The animals were then placed in constant light conditions in order to determine if they had functional circadian clocks. As show in Figure 1, the marmosets showed free-running circadian rhythms. Free-running periods were significantly different between the two groups: blind marmosets showed a 23.2-hour period while normal marmosets free-ran showed a period of 23.6 hours. This shorter period in blind marmosets could be explained by their lower activity and, consequently, decreased motor activity feedback to the circadian system, or by the participation of classical photoreceptors (rods and cones) in the generation of free-running circadian rhythms. However, it could also be explained by the suggestion that the loss of rods and cones has an impact on the nature of light information reaching the SCN [8].

For photic entrainment to occur, the circadian oscillator must respond differently to light at different phases of its cycle. Phase response curves (PRC) are useful descriptions of these phase-dependent responses. A number of non-photic stimuli, both pharmacological and non-pharmacological, have been identified as able to induce phase shifts in mammalian circadian clocks as a function of the circadian phase that the stimulus is presented [14]. The PRC of non-photic stimuli (including dark pulses presented to animals kept in constant light) is 180° out of phase with photic stimuli. We tested the phase-shift response of blind marmosets using dark pulses of 2-hour duration. When the dark pulse was given in the early subjective day, it caused a phase delay; when given in the late subjective day, it caused a phase advance. This result is an important contribution to the discussion about the non-photic phase shift in this species. Our results agree with Glass et al [14], in whose studies the qualitative similarities between the phase responses to entraining photic and non-photic stimuli in marmosets and nocturnal mammals were demonstrated.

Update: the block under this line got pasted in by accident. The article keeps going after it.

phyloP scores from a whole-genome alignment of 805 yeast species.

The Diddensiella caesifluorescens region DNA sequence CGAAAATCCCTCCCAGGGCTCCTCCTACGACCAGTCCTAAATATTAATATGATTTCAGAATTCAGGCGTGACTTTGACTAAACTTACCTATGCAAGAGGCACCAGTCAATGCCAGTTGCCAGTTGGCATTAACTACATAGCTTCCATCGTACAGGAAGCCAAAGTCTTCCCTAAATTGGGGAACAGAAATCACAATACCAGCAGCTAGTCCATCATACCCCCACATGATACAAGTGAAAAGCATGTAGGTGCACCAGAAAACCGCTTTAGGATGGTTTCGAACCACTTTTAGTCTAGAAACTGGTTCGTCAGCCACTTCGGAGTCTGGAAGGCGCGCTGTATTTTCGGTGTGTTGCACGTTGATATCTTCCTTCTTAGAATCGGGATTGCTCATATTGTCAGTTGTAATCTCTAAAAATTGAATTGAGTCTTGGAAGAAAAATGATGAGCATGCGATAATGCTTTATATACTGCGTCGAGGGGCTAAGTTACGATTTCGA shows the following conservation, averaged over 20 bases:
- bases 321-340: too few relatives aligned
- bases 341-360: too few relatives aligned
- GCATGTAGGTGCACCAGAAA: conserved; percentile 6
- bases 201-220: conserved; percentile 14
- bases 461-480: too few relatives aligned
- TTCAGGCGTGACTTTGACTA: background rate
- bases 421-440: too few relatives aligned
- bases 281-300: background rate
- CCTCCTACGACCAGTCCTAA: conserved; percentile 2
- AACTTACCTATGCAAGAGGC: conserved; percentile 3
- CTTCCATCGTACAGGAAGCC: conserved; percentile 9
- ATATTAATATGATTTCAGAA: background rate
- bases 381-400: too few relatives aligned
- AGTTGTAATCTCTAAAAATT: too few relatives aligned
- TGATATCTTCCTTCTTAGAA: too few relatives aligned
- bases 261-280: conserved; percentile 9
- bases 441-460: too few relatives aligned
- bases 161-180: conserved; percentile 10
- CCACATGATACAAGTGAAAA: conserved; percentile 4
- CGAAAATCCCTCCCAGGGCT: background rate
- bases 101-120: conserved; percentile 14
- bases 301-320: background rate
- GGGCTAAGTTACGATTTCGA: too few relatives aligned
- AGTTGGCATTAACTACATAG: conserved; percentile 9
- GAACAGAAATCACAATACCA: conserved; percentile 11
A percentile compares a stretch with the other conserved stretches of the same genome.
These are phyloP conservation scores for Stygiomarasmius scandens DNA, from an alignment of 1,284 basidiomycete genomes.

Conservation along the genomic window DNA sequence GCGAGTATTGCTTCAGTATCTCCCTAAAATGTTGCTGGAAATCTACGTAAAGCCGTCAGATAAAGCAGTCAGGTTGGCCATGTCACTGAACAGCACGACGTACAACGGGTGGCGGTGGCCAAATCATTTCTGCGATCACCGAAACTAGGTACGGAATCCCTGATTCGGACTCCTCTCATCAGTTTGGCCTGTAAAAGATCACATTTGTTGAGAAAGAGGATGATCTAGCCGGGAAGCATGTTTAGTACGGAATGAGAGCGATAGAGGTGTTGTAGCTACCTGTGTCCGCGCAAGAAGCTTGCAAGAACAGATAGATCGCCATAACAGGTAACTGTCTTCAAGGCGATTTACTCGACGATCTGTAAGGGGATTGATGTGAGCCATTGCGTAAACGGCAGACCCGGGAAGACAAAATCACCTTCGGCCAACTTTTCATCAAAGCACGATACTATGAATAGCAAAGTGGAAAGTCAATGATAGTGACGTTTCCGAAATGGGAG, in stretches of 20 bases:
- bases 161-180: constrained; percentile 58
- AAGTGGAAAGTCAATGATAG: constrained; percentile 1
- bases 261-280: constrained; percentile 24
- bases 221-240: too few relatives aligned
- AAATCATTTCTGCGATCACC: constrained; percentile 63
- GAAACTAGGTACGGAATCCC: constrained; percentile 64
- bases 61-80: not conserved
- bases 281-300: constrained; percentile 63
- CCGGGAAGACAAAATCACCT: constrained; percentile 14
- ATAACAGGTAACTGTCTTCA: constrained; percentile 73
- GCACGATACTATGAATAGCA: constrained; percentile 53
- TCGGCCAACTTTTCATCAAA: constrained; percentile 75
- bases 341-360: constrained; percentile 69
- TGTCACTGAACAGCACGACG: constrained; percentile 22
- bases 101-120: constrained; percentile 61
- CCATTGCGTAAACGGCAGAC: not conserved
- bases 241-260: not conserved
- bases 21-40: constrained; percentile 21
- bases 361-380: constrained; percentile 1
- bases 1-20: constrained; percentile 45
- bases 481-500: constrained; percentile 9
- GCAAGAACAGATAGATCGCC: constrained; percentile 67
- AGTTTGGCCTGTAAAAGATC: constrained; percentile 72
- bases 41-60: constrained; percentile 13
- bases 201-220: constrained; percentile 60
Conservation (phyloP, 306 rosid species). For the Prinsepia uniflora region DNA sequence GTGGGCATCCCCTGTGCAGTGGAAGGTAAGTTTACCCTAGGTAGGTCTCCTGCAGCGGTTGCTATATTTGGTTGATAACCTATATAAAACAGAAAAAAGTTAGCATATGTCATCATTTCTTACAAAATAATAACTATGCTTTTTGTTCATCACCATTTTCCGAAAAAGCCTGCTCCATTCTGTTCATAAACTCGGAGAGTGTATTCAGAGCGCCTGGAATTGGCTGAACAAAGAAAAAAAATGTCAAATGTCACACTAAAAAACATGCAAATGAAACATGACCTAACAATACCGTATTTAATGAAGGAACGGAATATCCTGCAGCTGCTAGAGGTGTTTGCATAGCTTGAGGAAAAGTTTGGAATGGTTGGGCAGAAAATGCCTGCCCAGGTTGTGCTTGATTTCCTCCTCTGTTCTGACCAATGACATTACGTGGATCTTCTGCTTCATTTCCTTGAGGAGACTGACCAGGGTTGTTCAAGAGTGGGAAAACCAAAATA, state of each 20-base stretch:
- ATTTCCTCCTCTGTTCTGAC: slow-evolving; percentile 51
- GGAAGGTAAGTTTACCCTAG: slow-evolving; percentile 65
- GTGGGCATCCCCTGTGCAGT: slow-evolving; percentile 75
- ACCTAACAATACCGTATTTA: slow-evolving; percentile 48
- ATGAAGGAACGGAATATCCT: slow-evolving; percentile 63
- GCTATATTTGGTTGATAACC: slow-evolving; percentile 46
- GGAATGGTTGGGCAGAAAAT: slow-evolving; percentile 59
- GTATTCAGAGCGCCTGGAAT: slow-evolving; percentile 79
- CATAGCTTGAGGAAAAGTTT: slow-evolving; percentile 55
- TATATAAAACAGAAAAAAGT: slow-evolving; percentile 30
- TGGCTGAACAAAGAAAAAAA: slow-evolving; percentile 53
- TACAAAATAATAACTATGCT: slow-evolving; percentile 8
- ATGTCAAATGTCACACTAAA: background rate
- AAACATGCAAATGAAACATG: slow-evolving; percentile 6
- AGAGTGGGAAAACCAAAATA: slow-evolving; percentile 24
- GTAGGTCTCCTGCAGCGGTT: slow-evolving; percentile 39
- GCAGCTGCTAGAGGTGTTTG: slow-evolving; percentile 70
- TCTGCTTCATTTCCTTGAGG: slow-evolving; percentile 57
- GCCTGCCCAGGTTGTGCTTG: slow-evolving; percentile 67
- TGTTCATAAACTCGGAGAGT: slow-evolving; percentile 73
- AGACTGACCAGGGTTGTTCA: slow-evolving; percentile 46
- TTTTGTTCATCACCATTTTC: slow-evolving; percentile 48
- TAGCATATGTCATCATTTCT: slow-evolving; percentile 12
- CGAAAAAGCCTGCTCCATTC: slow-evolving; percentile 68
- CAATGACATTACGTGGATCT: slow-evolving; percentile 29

Many of the non-photic stimuli that induce phase shifts in the circadian clocks also induce an acute increase in locomotor activity in nocturnal mammals, and it appears that at least some of the phase shifting effects of these agents is due to the induction of activity and/or arousal [15]. In the present study in marmosets, the phase shifts produced by dark pulses were not due to the inhibition of activity. The dark pulses produced an inhibition of activity (negative masking) in the sighted marmosets but not in the blind ones, despite the fact that both groups showed phase shifts with dark pulses.

The response of the circadian system to different stimuli, photic and non-photic, is of great importance because implies that circadian systems are in fact able to use many sources of information. As the marmoset is a social animal, we also investigated social synchronization between these animals. Blind marmosets showed different activity onset during the free-running phase, but they showed a stable phase angle. The two normal marmosets showed the same behavior but with different free-running periods from the blind marmosets. Therefore, despite the fact that the four animals were in the same room, the blind marmosets were not synchronized with the normal ones.

One limitation of this study is the small number of animals, but the results of the two normal marmosets are similar to other studies that were conducted in our laboratory [16]. Considering studies previously carried out in rodents along with our present results, it is possible to infer that the blind marmosets had normal retinal ganglion cells, which are required to synchronize their circadian clocks to the LD cycle. In the absence of classical photoreceptors, photosensitive ganglion cells are sufficient for photic entrainment [17].


Ours results constitute the first experimental evidence that non-classical retinal photoreceptors can provide photic information to the circadian system of primates and diurnal animals. The blind marmosets may provide an excellent model for the study of photoreception and entrainment in primates. Possible benefits are obvious, such as the development of strategies to solve the problem of synchronization in blind humans or to study retinal degeneration.

Competing interests

The author(s) declare that they have no competing interests.

Authors' contributions

MMAS: Participated in all experiments, in the analysis and discussion of the results, and in the writing of the manuscript.

AMA: Participated in all experiments, in the analysis and discussion of the results, and in the writing of the manuscript.

JFA: Participated in all experiments, in the analysis and discussion of the results, and in the writing of the manuscript.

All authors read and approved the final manuscript.